"Making nature really means letting nature happen, since nature, the ultimate master of interactive complexity, is organized along principles too inscrutable for us to make from scratch. … Extraordinary baths … are created by natural geologic processes or by composers of sensory stimulation working in an intuitive, poetic, open-minded—undesign—manner." (Koren, ibid.)

Equally, the päiväkoti day-care system demonstrates a learning environment built with an agile structure that can follow where children wish to lead. The role of expertise—and every teacher in Finnish education is a highly-qualified expert—is not to control or enforce a national curriculum, but to react, shape, nurture and inspire. As such it could be a blueprint not only for education generally, but also for developing a culture comfortable with divergent learning, with exploration and experiment, with a broader social and emotional range, and with ambiguity.

Chess grandmaster Savielly Tartakower once said “Tactics is knowing what to do when there is something to do, strategy is knowing what to do when there is nothing to do.” Indeed, Finland's early development was driven by tactics—survival, consolidation and then growth in the face of a clear set of "things to do"; defeat the conditions, resist the neighbours, rebuild after war.

With that, came success, comfort and then perhaps the inevitable lack of drive. The country is relatively well off and stable, and perhaps a little complacent given the recent accolades.

Design in recent years has seen a shift towards the ephemeral and social—interaction design, service design, user experience design, strategic design and so on. Conversely, there has been a return to the physical, albeit altered and transformed by that new modernity, with that possibility of newly hybrid “things”: digital/physical hybrids possessing a familiar materiality yet allied with responsiveness, awareness, and character by virtue of having the internet embedded within. With its strong technical research sector, and expertise in both materials and software, Finland is well-placed. Connect the power of its nascent nanotech research sector—interestingly, derived from its expertise with wood—to a richer Finnish design culture capable of sketching social objects, social services and social spaces and its potential becomes tangible, just as with the 1930s modernism that fused the science and engineering of the day with design in order to produce Artek.

Finnish design could be stretched to encompass these new directions, the aforementioned reversals towards openness, ambiguity, sociality, flexibility and softness. Given that unique DNA of Finnishness — both designed and undesigned, both old and young—Finland is at an interesting juncture.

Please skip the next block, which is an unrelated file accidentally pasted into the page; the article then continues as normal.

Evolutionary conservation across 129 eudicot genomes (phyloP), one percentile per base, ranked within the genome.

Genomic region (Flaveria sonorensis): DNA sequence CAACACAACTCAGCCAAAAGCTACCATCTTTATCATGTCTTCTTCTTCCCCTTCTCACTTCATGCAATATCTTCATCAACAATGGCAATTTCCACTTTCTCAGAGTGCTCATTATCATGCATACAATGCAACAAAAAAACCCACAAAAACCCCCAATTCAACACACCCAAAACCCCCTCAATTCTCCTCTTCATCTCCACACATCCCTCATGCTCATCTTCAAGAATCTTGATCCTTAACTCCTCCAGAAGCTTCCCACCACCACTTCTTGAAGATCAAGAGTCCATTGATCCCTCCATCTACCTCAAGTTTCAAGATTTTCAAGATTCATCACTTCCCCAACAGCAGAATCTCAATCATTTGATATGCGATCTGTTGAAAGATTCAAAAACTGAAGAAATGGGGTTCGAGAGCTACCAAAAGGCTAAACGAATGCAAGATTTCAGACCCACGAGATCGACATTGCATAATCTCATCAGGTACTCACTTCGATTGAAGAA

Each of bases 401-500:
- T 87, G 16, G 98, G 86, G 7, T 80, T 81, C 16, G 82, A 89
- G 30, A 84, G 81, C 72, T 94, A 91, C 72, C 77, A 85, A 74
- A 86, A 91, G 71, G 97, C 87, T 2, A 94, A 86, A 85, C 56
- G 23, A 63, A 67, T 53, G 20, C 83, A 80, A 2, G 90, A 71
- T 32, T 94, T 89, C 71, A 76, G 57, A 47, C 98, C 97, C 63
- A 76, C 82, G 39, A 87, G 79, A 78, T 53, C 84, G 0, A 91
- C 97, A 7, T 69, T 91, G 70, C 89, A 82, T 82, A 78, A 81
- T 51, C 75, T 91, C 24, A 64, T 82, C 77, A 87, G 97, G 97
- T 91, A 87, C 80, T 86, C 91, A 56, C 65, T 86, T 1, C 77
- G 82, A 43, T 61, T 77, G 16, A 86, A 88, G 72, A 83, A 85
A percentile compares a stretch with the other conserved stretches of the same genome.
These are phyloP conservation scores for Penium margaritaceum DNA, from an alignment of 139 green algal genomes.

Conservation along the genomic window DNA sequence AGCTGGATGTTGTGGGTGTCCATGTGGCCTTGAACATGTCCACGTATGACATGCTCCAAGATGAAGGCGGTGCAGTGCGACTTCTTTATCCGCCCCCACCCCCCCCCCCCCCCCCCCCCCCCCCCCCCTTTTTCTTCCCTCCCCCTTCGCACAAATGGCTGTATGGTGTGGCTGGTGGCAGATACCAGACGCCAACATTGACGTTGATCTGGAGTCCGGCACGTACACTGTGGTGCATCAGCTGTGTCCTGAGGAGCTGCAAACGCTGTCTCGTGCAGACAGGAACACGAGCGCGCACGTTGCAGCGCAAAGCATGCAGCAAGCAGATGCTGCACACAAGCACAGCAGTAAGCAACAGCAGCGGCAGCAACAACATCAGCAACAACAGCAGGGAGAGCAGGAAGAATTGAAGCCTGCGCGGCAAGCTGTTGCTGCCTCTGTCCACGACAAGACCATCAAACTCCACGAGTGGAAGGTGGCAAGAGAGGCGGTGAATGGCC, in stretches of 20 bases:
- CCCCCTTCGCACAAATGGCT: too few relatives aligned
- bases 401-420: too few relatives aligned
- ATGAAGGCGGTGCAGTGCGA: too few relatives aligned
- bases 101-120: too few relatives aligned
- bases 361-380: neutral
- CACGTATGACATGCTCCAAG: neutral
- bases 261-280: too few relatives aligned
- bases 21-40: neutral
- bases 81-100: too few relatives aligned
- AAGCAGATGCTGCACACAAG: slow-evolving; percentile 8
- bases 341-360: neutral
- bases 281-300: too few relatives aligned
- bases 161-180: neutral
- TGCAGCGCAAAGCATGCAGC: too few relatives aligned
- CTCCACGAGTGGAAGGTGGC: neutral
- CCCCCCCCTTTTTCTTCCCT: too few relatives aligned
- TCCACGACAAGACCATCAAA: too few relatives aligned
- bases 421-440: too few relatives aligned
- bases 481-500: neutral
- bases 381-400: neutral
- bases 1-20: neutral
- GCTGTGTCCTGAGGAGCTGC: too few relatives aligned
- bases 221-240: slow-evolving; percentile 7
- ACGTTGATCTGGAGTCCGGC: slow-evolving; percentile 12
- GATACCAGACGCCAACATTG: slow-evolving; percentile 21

The next phase, then, is knowing what to do, despite the appearance of not having anything to do.

Buckminster Fuller, a guest at Sitra's first design-led event at Helsinki’s Suomenlinna island fortress in 1968, once said “the best way to predict the future is to design it.” Finland has done this once before; it may be that now is exactly the right time to do it again."
finland  2014  design  danhill  cityofsound  sitra  buckminsterfuller  education  strategy  culture  exploration  experimentation  ambiguity  emergentcurriculumeurope  undesign  leonardkoren  nature  complexity  simplicity  davidendt  jarilitmanen  unproduct  efficiency  inefficiency  clarity  purity  small  slow  sisu  solitude  silence  barnraising  helsinki 
may 2014 by robertogreco
Frank Chimero × Blog × Waste Need Not Waste
"Both the drums and Caro’s writing style are examples of people using redundancy and inefficiency to overcome ambiguity. Sometimes puffy writing is more efficient communication, because it’s the best way to get a complex idea through. I’m learning to appreciate that the clear thing isn’t always the simple thing, and that’s worth repeating."
frankchimero  2013  writing  clarity  robertcaro  jamesgleick  howwewrite  repetition  communication  complexity 
june 2013 by robertogreco
The Disciplined Pursuit of Less - Greg McKeown - Harvard Business Review
"Why don't successful people and organizations automatically become very successful? One important explanation is due to what I call "the clarity paradox," which can be summed up in four predictable phases:

Phase 1: When we really have clarity of purpose, it leads to success.
Phase 2: When we have success, it leads to more options and opportunities.
Phase 3: When we have increased options and opportunities, it leads to diffused efforts.
Phase 4: Diffused efforts undermine the very clarity that led to our success in the first place.

Curiously, and overstating the point in order to make it, success is a catalyst for failure. …"
glvo  diffusion  opportunity  attention  effort  2012  clarityofpurpose  clarity  enricsala  gregmckeowen  purpose  psychology  endowmenteffect  focus  simplicity  strategy  business  work  careeradvice  careers  success  discipline 
august 2012 by robertogreco
On September 7th, 1982, Ogilvy sent the following... - Preoccupations-on-Tumblr
“On September 7th, 1982, Ogilvy sent the following internal memo to all agency employees, titled “How to Write”: The better you write, the higher you go in Ogilvy & Mather. People who think well, write well. Woolly minded people write woolly memos, woolly letters and woolly speeches. Good writing is not a natural gift. You have to learn to write well. Here are 10 hints: 1. Read the Roman-Raphaelson book on writing. Read it three times. 2. Write the way you talk. Naturally. 3. Use short words, short sentences and short paragraphs. 4. Never use jargon words like reconceptualize, demassification, attitudinallyy, judgmentally. They are hallmarks of a pretentious ass. 5. Never write more than two pages on any subject. 6. Check your quotations. 7. Never send a letter or a memo on the day you write it. Read it aloud the next morning – and then edit it. 8. If it is something important, get a colleague to improve it. 9. Before you send your letter or your memo, make sure it is crystal clear what you want the recipient to do. 10. If you want ACTION, don’t write. Go and tell the guy what you want. David”